What's true of investing in U.S. markets also applies to those who invest for the long term in non-U.S. markets. Efforts to time international markets can be costly, as well.
Return to the Volatility Guide
Before investing carefully consider the fund’s investment objectives, risks, charges and expenses. Please see the prospectus and summary prospectus containing this and other information which can be obtained by calling 1-800-582-6959. Read it carefully before investing.
Opinions and estimates offered constitute our judgment and are subject to change without notice, as are statements of financial market trends, which are based on current market conditions. We believe the information provided here is reliable, but do not warrant its accuracy or completeness. This material is not intended as an offer or solicitation for the purchase or sale of any financial instrument. The views and strategies described may not be suitable for all investors. This material has been prepared for informational purposes only, and is not intended to provide, and should not be relied on for, accounting, legal or tax advice. References to future returns are not promises or even estimates of actual returns a client portfolio may achieve. Any forecasts contained herein are for illustrative purposes only and are not to be relied upon as advice or interpreted as a recommendation.
Past performance is no guarantee of future results.
Indexes are unmanaged, not available for direct investment and do not include fees and expenses.
The S&P 500 Index is considered generally representative of the U.S. equity market.
The MSCI Emerging Markets Index is a measure of the performance of emerging market equities.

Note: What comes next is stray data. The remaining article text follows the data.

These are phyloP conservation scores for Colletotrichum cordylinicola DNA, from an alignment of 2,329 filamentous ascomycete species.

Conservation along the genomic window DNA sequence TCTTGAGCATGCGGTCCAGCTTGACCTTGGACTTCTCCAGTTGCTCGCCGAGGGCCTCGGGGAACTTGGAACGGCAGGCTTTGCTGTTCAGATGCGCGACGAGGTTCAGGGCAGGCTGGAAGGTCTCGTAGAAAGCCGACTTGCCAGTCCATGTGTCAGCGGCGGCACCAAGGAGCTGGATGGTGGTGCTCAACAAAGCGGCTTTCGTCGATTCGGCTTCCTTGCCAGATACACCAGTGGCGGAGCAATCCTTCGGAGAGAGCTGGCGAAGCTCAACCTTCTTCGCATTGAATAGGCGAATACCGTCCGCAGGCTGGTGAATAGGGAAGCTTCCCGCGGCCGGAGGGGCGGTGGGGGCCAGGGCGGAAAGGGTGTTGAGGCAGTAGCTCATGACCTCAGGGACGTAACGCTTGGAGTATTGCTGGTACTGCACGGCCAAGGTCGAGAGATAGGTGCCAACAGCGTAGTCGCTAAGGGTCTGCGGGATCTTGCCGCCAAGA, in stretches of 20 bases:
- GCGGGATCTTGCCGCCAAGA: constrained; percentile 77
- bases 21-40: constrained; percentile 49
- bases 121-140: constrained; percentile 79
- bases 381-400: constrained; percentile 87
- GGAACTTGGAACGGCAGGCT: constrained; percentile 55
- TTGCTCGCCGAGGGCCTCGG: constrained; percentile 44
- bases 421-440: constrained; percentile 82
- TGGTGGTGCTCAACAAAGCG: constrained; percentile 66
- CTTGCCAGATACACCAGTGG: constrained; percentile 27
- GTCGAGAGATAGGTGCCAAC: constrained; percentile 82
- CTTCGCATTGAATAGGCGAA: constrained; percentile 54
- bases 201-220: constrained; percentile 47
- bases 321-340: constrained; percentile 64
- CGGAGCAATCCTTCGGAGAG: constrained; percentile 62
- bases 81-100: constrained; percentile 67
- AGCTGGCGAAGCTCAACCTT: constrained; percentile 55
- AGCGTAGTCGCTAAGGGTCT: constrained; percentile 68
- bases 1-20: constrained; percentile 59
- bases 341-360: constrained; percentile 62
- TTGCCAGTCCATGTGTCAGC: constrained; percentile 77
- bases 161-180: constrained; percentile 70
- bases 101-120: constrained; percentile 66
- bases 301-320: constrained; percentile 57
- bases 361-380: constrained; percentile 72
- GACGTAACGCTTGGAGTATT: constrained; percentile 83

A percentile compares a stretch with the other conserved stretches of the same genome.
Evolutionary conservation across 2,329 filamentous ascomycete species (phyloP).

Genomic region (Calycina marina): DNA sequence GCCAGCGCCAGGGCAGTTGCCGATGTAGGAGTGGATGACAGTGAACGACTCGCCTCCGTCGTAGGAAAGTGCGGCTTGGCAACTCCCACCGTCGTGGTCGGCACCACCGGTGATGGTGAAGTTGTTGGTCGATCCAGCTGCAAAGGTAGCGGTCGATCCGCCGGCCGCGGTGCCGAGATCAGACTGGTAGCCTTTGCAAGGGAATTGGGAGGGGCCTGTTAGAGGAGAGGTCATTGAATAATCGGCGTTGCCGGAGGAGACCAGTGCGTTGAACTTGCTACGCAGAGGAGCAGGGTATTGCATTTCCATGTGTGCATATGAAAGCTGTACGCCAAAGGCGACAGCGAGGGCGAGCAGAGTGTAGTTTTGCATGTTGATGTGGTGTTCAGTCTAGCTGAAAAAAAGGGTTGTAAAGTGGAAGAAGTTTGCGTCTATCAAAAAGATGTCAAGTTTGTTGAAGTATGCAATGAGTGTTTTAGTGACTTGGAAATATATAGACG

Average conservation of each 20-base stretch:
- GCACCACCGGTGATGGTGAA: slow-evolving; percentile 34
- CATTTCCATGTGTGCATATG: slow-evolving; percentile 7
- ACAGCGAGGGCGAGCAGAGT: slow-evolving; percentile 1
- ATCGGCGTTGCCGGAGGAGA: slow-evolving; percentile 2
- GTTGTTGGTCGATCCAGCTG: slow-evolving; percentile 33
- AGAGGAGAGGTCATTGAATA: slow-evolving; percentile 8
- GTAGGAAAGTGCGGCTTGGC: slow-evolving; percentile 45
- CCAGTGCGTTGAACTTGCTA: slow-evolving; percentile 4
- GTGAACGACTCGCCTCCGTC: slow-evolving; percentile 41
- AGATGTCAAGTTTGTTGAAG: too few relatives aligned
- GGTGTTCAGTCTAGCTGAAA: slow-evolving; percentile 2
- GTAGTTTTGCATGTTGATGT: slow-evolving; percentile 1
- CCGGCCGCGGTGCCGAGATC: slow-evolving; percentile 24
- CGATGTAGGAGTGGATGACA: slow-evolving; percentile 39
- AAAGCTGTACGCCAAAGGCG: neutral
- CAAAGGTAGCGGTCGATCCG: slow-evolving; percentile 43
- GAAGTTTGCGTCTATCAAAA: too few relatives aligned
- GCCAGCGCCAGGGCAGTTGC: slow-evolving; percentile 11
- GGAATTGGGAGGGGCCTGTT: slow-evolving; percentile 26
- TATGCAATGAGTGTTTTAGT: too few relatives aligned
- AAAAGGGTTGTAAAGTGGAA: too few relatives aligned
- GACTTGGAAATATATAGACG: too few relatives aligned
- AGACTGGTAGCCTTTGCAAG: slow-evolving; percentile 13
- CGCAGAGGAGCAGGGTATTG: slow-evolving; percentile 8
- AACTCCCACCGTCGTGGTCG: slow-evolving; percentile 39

The MSCI World Index is a market capitalization weighted index composed of companies representative of the market structure of developed market countries in North America, Europe, and Asia/ Pacific region.
Foreign Securities Risk — Risks associated with investing in foreign securities include fluctuations in the exchange rates of foreign currencies that may affect the U.S. dollar value of a security, the possibility of substantial price volatility as a result of political and economic instability in the foreign country, less public information about issuers of securities, different securities regulation, different accounting, auditing and financial reporting standards and less liquidity than in U.S. markets.
Emerging Markets Risk — Emerging market countries may have relatively unstable governments and economies based on only a few industries, which may cause greater instability. The value of emerging market securities will likely be particularly sensitive to changes in the economies of such countries. These countries are also more likely to experience higher levels of inflation, deflation or currency devaluations, which could hurt their economies and securities markets.